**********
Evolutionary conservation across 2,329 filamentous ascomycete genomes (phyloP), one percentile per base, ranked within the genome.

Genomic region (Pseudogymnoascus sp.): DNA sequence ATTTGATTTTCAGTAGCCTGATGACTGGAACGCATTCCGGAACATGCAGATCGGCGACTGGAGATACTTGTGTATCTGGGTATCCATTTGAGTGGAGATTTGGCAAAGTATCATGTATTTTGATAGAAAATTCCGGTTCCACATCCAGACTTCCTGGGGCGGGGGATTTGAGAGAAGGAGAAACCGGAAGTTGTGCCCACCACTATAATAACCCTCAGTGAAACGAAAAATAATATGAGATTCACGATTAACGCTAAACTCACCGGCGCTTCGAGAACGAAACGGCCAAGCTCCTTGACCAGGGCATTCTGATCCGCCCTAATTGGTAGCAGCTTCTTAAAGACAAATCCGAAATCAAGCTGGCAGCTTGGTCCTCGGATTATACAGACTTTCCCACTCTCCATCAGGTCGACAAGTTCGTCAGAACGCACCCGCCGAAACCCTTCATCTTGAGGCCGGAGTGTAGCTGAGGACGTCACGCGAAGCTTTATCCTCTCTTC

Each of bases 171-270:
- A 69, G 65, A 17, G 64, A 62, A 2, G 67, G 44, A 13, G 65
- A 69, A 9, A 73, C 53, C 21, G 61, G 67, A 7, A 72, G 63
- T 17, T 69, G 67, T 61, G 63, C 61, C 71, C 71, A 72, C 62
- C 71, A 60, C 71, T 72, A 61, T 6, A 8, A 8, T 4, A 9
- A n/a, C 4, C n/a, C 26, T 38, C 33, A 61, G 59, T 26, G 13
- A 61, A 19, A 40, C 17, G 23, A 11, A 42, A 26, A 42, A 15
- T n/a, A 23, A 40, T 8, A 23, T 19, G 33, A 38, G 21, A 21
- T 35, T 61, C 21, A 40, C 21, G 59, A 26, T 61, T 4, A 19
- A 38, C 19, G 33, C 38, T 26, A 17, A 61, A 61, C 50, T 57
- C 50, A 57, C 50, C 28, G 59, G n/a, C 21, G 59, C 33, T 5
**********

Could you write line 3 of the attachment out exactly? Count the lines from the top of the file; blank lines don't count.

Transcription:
Each of bases 171-270: